Bionic Chili con Carne Recipe

I find Chili to be a great lunch food for guys.  Packed with protein and – when properly made – health supporting vegetables and other nutrients.

The ingredients that I use:

1-2 lbs of ground meat (I vary this between organic extra-lean ground beef, ground bison, or ground turkey).  I’d rather base the meat decision on what’s on sale, organic, more fresh, or is already purchased and in my freezer.

1-2 jars of strained tomatoes (Not cans of chopped tomatoes – I try to avoid purchasing acidic foods from a can).  Strained tomatoes typically come from Italy, require no work to prepare, and are useful when making soups, pasta sauce, pizza sauce, and here – as a base for chili.

1 large onion – or more if you can handle it.

5+ cloves of garlic (basically add as much garlic as your family and friends will allow you to get away with)

A couple of hot peppers Serrano, Jalapeno, etc.
The heat and flavor of a type of pepper can vary greatly. Sometimes you have you taste test them, but usually you can smell how hot a pepper will be when you cut it.  Just add what you need and add more later if needed (I like to use freshly chopped jalapenos as a garnish for my chili).

1-2 cups Frozen corn – Plump corn kernels add a nice al dente texture to a chili and they even contain supportive phytonutrients.  Just think of corn as a grain, not a vegetable and you’ll be OK.

1-1/2 cups dry beans – I usually mix black beans and kidney beans for my chili.  When possible, soak the dry beans in water over night, but you can also just boil beans for a while and let them soak in the hot water until cooked.  All dry beans must be boiled and rinsed.  You can use canned beans if you prefer, just be sure to rinse them well before using.  I use dry beans because they’re cheaper and haven’t been exposed to any chemicals in cans (I’m not sure if this has been proven or not – will have to do some research).  Plus the glass jars of beans on my counter just look good.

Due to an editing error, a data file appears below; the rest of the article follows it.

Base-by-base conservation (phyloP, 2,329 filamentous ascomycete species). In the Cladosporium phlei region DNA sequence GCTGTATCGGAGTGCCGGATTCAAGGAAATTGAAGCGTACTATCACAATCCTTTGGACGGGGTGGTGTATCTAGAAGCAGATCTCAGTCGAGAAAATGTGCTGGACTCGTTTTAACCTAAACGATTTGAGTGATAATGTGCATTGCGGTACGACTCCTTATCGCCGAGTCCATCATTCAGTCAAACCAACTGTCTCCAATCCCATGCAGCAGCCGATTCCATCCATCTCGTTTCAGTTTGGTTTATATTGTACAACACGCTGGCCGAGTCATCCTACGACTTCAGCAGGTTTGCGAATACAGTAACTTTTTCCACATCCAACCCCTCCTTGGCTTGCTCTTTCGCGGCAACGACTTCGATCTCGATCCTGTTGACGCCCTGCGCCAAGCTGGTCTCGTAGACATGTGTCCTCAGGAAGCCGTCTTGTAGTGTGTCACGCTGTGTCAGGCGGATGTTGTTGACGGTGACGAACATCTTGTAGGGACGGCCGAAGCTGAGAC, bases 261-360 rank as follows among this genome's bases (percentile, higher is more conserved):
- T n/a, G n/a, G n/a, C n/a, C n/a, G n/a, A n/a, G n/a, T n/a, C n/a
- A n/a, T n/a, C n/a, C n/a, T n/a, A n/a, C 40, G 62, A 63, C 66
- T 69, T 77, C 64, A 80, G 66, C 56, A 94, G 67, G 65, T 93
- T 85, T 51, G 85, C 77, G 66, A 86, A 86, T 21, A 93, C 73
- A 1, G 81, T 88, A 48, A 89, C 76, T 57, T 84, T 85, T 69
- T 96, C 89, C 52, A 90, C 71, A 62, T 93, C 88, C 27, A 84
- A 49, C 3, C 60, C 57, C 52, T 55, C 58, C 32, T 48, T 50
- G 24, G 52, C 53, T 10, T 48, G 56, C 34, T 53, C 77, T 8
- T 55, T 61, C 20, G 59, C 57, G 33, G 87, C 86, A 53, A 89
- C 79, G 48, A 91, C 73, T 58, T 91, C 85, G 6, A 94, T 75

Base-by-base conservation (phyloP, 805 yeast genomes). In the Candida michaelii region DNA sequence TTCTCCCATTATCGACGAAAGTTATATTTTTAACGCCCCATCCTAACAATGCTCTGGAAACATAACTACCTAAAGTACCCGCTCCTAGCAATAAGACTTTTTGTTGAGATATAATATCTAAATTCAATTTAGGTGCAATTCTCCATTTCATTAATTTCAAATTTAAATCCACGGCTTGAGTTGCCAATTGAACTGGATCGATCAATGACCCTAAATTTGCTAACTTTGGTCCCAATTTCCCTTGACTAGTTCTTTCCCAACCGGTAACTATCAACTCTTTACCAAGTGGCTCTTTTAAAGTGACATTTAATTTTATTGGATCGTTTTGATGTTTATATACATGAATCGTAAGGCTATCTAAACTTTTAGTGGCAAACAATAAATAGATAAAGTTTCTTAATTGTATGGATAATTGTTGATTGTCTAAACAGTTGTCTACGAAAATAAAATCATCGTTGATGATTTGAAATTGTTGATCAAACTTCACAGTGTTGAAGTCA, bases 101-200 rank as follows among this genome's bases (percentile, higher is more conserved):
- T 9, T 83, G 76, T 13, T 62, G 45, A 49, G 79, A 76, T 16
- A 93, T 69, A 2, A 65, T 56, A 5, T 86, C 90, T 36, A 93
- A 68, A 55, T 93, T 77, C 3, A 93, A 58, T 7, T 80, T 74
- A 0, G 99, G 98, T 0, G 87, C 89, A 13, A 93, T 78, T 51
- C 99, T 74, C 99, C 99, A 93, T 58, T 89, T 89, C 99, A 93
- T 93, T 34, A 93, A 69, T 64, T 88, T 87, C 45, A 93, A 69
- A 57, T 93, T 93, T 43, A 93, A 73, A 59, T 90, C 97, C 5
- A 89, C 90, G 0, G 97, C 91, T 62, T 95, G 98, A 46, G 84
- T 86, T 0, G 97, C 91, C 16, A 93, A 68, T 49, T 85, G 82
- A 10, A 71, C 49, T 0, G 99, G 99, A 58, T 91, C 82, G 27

Ground cumin – just add a couple tsp of ground cumin near the end of cooking.  This gives the chili an earth flavor and kicks up the antioxidant content of your chili to the next level.

Chili spice – If you like the flavor, add some of the packaged chili spice to it (try to only use part of the package).

Chipotle – I chop some canned chipotles into the chili just for flavor.

Cilantro – chop a handful or two of cilantro into your chili near the end of cooking.

Fresh oregano – chop finely and add this superherb for an antioxidant and nutrition boost.

Chopped mushrooms – mushrooms add another nice texture to your chili and are a good source of a cancer fighting antioxidant.

Chopped chives – Add once you are finished cooking.  They add an onion-like flavor and contain some health supporting antioxidants.

Ground coriander – A tsp of ground coriander adds more earthy flavor to the dish and has anti-cancer properties.



Soak the beans overnight, drain, bring a pot of boiling water to a boil, add the beans, and simmer on low until beans are tender and ready to eat.

In a frying pan, begin to cook the onion on low heat, add the ground meat, cook the meat thoroughly and then brown it

Turn down the heat, add the garlic, hot peppers, and corn – lightly cook

Once the meat mixture is about ready, add the cumin, chipotle, coriander, and chili spice (if desired).

In a large soup pot warm the tomatoes, add the meat and onion mixture, oregano, and throw in the mushrooms if desired.  Simmer this mixture for however long you want (normally this is about 30min for me).

Drain and rinse the beans, then add them to the genty simmering pot.  Stir, simmer, add the chives, and taste the mixture – adding more hot peppers if necessary.

I like to garnish chili with freshly chopped jalapenos and – when I’m trying to gain weight – I crumble in some organic blue corn tortilla chips.  Black pepper always goes well in everything.


Shopping list:

1.5c Black beans
1.5c Kidney beans
1-2lbs ground meat
1-2 jars strained tomatoes (or canned chopped tomatoes)
1-2 onions
5+ garlic cloves
2-4 hot peppers – Jalapeno, Serrano, Habanero
Frozen corn
Fresh or dried oregano
Fresh cilantro
A couple of mushrooms
Ground coriander
1-3 Chipotle peppers